A significant change in the CQC internal guidance on warning notices is that it no longer tells compliance managers to ignore improvements made since the warning notice was issued when deciding whether to publish a press release or not.  It will be important for providers to include improvements in their written representations against publication and draw to CQC’s attention that it no longer considers improvements to be irrelevant.

Providers should have careful regard to the time periods in question. A warning notice is deemed served:

  • The day after it was sent, if served electronically (by email).
  • Three days after it was sent if served by registered post.
  • On the day it was given to the person if delivered by hand.

Most warning notices are served by email in our experience. Therefore, if a warning was served by email on Monday 3 December 2012 you would calculate the five working days as starting from 4 December giving the provider until midnight on Monday 10 December to submit written representations.

Publication of Press Releases

Understandably the publication of a press release about a warning notice is a major concern of the provider faced with the prospect of what might be intense media interest.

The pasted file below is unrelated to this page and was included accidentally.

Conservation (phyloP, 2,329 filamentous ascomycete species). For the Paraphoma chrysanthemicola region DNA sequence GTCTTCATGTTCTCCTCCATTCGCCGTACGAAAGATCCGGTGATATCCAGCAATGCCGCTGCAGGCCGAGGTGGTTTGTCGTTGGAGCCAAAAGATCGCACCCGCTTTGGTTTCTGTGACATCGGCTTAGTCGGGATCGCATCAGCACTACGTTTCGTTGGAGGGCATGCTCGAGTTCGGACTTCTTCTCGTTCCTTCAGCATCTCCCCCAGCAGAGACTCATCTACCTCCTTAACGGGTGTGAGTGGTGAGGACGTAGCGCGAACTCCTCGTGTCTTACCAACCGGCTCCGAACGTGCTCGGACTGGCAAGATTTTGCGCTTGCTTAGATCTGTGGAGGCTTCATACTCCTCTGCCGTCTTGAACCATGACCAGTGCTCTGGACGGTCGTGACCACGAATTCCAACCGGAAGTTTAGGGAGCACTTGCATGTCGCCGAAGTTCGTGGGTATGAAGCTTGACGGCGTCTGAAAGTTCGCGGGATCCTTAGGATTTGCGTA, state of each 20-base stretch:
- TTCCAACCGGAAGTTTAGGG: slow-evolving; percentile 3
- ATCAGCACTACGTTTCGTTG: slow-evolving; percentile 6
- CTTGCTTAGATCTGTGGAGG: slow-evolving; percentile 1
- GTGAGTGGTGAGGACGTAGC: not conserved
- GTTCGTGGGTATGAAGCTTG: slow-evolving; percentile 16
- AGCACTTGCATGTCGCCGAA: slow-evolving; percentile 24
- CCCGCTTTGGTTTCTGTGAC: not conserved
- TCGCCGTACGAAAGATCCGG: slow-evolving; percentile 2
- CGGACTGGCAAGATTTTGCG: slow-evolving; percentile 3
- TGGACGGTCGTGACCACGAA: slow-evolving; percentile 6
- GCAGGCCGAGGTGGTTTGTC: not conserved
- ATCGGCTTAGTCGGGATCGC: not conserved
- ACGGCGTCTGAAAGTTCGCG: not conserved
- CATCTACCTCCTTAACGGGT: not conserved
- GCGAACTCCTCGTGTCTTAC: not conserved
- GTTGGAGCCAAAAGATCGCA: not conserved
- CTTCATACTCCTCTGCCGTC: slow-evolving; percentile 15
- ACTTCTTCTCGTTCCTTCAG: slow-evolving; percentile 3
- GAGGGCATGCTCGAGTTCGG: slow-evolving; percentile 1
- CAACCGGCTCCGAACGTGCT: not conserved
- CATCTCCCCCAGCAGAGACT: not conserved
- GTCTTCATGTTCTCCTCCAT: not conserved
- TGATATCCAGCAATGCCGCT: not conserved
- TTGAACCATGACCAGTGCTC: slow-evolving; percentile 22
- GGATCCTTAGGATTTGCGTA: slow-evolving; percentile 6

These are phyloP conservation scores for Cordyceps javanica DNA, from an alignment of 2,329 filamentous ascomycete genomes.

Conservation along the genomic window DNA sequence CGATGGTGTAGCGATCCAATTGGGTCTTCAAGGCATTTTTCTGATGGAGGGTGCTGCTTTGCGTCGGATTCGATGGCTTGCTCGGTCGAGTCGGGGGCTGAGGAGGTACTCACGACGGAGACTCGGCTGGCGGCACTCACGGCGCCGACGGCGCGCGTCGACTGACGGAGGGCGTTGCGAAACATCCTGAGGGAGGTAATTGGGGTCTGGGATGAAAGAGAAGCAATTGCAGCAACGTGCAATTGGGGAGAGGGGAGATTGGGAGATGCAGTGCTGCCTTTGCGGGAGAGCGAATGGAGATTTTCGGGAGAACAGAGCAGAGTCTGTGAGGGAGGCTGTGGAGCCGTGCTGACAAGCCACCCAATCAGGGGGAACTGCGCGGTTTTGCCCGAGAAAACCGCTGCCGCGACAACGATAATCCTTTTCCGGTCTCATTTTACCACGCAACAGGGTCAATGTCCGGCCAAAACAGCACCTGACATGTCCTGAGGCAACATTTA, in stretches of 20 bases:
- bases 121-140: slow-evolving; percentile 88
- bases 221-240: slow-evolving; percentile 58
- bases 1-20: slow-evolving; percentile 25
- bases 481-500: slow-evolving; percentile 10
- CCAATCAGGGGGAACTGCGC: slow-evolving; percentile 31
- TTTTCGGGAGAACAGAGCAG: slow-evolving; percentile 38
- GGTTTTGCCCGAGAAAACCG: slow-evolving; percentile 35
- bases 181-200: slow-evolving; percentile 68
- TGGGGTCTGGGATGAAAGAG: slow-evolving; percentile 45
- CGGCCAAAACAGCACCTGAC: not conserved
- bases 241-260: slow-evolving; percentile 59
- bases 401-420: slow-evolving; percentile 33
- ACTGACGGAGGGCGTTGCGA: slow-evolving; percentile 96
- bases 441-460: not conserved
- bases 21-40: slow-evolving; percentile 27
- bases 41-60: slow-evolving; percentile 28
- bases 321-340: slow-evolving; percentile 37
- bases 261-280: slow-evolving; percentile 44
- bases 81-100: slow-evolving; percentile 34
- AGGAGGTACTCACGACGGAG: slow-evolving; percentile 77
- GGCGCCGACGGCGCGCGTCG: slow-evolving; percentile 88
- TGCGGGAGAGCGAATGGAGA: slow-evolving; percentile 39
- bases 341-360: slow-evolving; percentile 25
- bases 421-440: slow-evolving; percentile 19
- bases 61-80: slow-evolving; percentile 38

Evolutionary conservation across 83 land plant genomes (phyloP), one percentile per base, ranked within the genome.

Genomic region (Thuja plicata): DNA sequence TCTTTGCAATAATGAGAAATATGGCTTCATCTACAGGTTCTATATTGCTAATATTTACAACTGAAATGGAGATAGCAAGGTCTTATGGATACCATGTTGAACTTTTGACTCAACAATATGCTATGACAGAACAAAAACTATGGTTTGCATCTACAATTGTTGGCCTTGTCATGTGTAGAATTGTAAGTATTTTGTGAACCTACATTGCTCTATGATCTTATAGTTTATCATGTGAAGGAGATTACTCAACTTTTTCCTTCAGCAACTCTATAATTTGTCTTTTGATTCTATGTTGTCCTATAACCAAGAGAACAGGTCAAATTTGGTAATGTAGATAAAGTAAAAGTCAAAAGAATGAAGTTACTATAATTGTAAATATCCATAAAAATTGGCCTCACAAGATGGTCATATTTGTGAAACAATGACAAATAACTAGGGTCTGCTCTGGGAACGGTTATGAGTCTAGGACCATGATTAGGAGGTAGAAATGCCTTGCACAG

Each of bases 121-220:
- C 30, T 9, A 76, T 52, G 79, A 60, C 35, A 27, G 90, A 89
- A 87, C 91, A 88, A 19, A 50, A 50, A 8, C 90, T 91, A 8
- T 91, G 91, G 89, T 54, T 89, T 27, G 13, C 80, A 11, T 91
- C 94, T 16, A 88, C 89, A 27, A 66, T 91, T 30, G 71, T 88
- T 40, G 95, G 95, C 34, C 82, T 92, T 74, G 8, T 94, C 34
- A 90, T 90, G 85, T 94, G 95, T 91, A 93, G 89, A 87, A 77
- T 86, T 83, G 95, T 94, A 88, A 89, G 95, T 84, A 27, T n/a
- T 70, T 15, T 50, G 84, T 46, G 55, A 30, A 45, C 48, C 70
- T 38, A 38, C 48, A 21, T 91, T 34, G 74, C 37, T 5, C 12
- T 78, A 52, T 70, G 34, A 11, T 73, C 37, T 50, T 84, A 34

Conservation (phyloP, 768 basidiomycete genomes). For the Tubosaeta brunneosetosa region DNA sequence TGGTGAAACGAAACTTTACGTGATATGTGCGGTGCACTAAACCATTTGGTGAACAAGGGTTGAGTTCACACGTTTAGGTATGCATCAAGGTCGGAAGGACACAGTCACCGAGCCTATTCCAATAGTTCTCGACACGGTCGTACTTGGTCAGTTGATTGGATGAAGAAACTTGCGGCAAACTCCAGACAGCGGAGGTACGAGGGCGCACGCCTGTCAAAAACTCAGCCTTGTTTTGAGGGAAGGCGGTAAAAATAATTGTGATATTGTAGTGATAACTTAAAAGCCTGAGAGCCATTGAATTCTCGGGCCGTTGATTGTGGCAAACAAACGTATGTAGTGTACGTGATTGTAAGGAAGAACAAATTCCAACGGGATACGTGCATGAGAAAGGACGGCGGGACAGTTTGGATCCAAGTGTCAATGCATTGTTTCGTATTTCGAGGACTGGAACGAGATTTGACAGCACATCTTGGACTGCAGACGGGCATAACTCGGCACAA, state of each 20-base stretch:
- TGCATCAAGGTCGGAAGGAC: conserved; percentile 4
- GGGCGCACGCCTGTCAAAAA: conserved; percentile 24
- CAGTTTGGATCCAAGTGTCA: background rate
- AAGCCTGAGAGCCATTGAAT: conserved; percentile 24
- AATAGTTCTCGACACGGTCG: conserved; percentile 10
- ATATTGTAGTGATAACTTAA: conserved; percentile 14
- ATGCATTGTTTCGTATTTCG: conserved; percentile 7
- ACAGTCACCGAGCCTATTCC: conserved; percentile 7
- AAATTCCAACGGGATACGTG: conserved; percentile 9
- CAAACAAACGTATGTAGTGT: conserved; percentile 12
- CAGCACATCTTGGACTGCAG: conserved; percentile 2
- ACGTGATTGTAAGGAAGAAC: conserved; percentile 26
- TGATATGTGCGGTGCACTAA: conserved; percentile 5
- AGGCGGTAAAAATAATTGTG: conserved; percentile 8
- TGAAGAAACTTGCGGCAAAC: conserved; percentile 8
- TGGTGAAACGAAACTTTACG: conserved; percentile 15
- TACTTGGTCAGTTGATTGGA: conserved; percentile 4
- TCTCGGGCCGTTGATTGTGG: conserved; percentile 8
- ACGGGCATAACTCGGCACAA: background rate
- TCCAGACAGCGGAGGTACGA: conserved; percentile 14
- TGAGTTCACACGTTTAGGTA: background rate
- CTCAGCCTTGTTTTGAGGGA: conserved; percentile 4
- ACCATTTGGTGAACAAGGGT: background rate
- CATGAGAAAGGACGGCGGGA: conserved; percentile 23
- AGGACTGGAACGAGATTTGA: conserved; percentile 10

CQC has issued guidance to its staff that press releases will be issued unless the representations against publications are upheld.  However, if the representations are turned down, CQC says that if the concern in relation to a particular Outcome is a moderate, it will publish a press release on the provider profile on the CQC website but will not actively distribute the press release to local and regional media outlets.

A particular concern relates to “out of date” notices which covers situations where publication of a press release may be delayed either until after the service has been re-inspected and found to be compliant or when the deadline for improvement has already passed and the service is due a re-inspection.  At Ridouts we question the need to publish a press release in these circumstances. If publication of a press release has any justification it is to alert the public in a timely fashion of alleged non-compliance that has led to service of a warning notice. There has to be a purpose behind publication; it is not a sanction.


If a warning notice is capable of being challenged it should be, given that it can have dramatic consequences for a service. We have come across situations where commissioners have automatically imposed an embargo on a service served with a warning notice.  It may also affect the willingness of banks to extend lending or lead to increased insurance premiums. Furthermore, it can lead to enforcement action from CQC should it judge the provider non-compliant on re-inspection.

Given the procedural and evidential complexities of warning notices, providers should obtain early legal advice.

If you have been served with a warning notice, please do call us. We’re here to help.